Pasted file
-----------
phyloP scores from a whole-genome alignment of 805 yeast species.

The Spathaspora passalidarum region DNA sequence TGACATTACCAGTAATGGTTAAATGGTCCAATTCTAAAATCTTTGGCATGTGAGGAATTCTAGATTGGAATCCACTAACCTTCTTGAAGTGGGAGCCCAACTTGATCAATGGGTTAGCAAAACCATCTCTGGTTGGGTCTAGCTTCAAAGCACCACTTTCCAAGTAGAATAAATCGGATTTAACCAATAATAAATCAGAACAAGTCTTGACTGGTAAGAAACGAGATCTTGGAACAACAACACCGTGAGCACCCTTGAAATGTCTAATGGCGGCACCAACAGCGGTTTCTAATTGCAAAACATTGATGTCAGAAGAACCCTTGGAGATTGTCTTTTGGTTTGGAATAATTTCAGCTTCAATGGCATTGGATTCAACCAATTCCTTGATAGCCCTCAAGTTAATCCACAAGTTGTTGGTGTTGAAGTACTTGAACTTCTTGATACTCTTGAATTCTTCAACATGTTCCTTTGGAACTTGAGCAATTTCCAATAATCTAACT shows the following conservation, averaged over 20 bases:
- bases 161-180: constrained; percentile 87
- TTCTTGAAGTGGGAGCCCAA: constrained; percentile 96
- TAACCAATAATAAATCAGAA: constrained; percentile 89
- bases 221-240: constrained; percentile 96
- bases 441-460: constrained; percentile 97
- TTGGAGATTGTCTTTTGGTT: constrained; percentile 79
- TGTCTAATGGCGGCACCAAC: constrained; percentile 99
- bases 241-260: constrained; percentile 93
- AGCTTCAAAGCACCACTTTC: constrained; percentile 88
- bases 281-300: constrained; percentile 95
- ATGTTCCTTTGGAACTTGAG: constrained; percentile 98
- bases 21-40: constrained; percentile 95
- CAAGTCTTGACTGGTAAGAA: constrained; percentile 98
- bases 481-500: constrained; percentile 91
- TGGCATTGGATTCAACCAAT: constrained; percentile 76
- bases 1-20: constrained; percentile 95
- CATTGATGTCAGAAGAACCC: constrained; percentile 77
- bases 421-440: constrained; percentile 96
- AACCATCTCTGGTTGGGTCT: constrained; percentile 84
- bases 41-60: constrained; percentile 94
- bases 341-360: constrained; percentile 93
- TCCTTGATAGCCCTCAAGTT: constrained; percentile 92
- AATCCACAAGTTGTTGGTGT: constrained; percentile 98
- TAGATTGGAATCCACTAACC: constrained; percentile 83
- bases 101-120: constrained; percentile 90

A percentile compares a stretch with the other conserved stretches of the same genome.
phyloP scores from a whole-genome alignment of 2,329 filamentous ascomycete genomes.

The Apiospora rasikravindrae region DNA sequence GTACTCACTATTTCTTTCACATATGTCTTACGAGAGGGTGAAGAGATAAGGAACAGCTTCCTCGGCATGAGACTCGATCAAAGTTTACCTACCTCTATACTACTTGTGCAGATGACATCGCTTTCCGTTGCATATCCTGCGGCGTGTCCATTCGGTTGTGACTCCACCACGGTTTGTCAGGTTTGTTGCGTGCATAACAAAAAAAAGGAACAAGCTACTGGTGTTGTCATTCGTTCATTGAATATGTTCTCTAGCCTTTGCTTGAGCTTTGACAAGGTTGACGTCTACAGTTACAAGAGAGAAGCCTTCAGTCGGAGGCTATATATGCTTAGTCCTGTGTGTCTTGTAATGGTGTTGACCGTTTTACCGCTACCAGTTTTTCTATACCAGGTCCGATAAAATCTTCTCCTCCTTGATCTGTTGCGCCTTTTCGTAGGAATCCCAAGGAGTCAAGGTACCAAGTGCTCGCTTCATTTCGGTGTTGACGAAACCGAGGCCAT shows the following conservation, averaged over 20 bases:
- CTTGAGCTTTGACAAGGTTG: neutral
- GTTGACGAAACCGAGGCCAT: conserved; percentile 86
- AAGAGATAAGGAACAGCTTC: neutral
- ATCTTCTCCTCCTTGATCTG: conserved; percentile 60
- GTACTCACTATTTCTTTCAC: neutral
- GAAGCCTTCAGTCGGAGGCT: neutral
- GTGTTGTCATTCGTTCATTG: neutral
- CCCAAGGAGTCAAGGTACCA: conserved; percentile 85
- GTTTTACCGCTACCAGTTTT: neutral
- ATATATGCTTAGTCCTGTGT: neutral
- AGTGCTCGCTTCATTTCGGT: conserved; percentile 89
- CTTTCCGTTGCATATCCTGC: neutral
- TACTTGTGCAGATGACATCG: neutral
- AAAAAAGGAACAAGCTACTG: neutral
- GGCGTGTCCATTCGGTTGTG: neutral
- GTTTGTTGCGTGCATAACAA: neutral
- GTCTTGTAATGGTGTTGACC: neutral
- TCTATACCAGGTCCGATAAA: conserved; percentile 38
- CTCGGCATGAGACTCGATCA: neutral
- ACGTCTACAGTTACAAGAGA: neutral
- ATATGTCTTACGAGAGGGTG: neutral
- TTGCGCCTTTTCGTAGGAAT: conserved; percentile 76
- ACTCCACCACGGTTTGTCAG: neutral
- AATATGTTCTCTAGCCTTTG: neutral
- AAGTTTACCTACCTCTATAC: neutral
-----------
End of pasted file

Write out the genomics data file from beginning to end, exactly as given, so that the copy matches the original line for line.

phyloP scores from a whole-genome alignment of 805 yeast species.

The Spathaspora passalidarum region DNA sequence TGACATTACCAGTAATGGTTAAATGGTCCAATTCTAAAATCTTTGGCATGTGAGGAATTCTAGATTGGAATCCACTAACCTTCTTGAAGTGGGAGCCCAACTTGATCAATGGGTTAGCAAAACCATCTCTGGTTGGGTCTAGCTTCAAAGCACCACTTTCCAAGTAGAATAAATCGGATTTAACCAATAATAAATCAGAACAAGTCTTGACTGGTAAGAAACGAGATCTTGGAACAACAACACCGTGAGCACCCTTGAAATGTCTAATGGCGGCACCAACAGCGGTTTCTAATTGCAAAACATTGATGTCAGAAGAACCCTTGGAGATTGTCTTTTGGTTTGGAATAATTTCAGCTTCAATGGCATTGGATTCAACCAATTCCTTGATAGCCCTCAAGTTAATCCACAAGTTGTTGGTGTTGAAGTACTTGAACTTCTTGATACTCTTGAATTCTTCAACATGTTCCTTTGGAACTTGAGCAATTTCCAATAATCTAACT shows the following conservation, averaged over 20 bases:
- bases 161-180: constrained; percentile 87
- TTCTTGAAGTGGGAGCCCAA: constrained; percentile 96
- TAACCAATAATAAATCAGAA: constrained; percentile 89
- bases 221-240: constrained; percentile 96
- bases 441-460: constrained; percentile 97
- TTGGAGATTGTCTTTTGGTT: constrained; percentile 79
- TGTCTAATGGCGGCACCAAC: constrained; percentile 99
- bases 241-260: constrained; percentile 93
- AGCTTCAAAGCACCACTTTC: constrained; percentile 88
- bases 281-300: constrained; percentile 95
- ATGTTCCTTTGGAACTTGAG: constrained; percentile 98
- bases 21-40: constrained; percentile 95
- CAAGTCTTGACTGGTAAGAA: constrained; percentile 98
- bases 481-500: constrained; percentile 91
- TGGCATTGGATTCAACCAAT: constrained; percentile 76
- bases 1-20: constrained; percentile 95
- CATTGATGTCAGAAGAACCC: constrained; percentile 77
- bases 421-440: constrained; percentile 96
- AACCATCTCTGGTTGGGTCT: constrained; percentile 84
- bases 41-60: constrained; percentile 94
- bases 341-360: constrained; percentile 93
- TCCTTGATAGCCCTCAAGTT: constrained; percentile 92
- AATCCACAAGTTGTTGGTGT: constrained; percentile 98
- TAGATTGGAATCCACTAACC: constrained; percentile 83
- bases 101-120: constrained; percentile 90

A percentile compares a stretch with the other conserved stretches of the same genome.
phyloP scores from a whole-genome alignment of 2,329 filamentous ascomycete genomes.

The Apiospora rasikravindrae region DNA sequence GTACTCACTATTTCTTTCACATATGTCTTACGAGAGGGTGAAGAGATAAGGAACAGCTTCCTCGGCATGAGACTCGATCAAAGTTTACCTACCTCTATACTACTTGTGCAGATGACATCGCTTTCCGTTGCATATCCTGCGGCGTGTCCATTCGGTTGTGACTCCACCACGGTTTGTCAGGTTTGTTGCGTGCATAACAAAAAAAAGGAACAAGCTACTGGTGTTGTCATTCGTTCATTGAATATGTTCTCTAGCCTTTGCTTGAGCTTTGACAAGGTTGACGTCTACAGTTACAAGAGAGAAGCCTTCAGTCGGAGGCTATATATGCTTAGTCCTGTGTGTCTTGTAATGGTGTTGACCGTTTTACCGCTACCAGTTTTTCTATACCAGGTCCGATAAAATCTTCTCCTCCTTGATCTGTTGCGCCTTTTCGTAGGAATCCCAAGGAGTCAAGGTACCAAGTGCTCGCTTCATTTCGGTGTTGACGAAACCGAGGCCAT shows the following conservation, averaged over 20 bases:
- CTTGAGCTTTGACAAGGTTG: neutral
- GTTGACGAAACCGAGGCCAT: conserved; percentile 86
- AAGAGATAAGGAACAGCTTC: neutral
- ATCTTCTCCTCCTTGATCTG: conserved; percentile 60
- GTACTCACTATTTCTTTCAC: neutral
- GAAGCCTTCAGTCGGAGGCT: neutral
- GTGTTGTCATTCGTTCATTG: neutral
- CCCAAGGAGTCAAGGTACCA: conserved; percentile 85
- GTTTTACCGCTACCAGTTTT: neutral
- ATATATGCTTAGTCCTGTGT: neutral
- AGTGCTCGCTTCATTTCGGT: conserved; percentile 89
- CTTTCCGTTGCATATCCTGC: neutral
- TACTTGTGCAGATGACATCG: neutral
- AAAAAAGGAACAAGCTACTG: neutral
- GGCGTGTCCATTCGGTTGTG: neutral
- GTTTGTTGCGTGCATAACAA: neutral
- GTCTTGTAATGGTGTTGACC: neutral
- TCTATACCAGGTCCGATAAA: conserved; percentile 38
- CTCGGCATGAGACTCGATCA: neutral
- ACGTCTACAGTTACAAGAGA: neutral
- ATATGTCTTACGAGAGGGTG: neutral
- TTGCGCCTTTTCGTAGGAAT: conserved; percentile 76
- ACTCCACCACGGTTTGTCAG: neutral
- AATATGTTCTCTAGCCTTTG: neutral
- AAGTTTACCTACCTCTATAC: neutral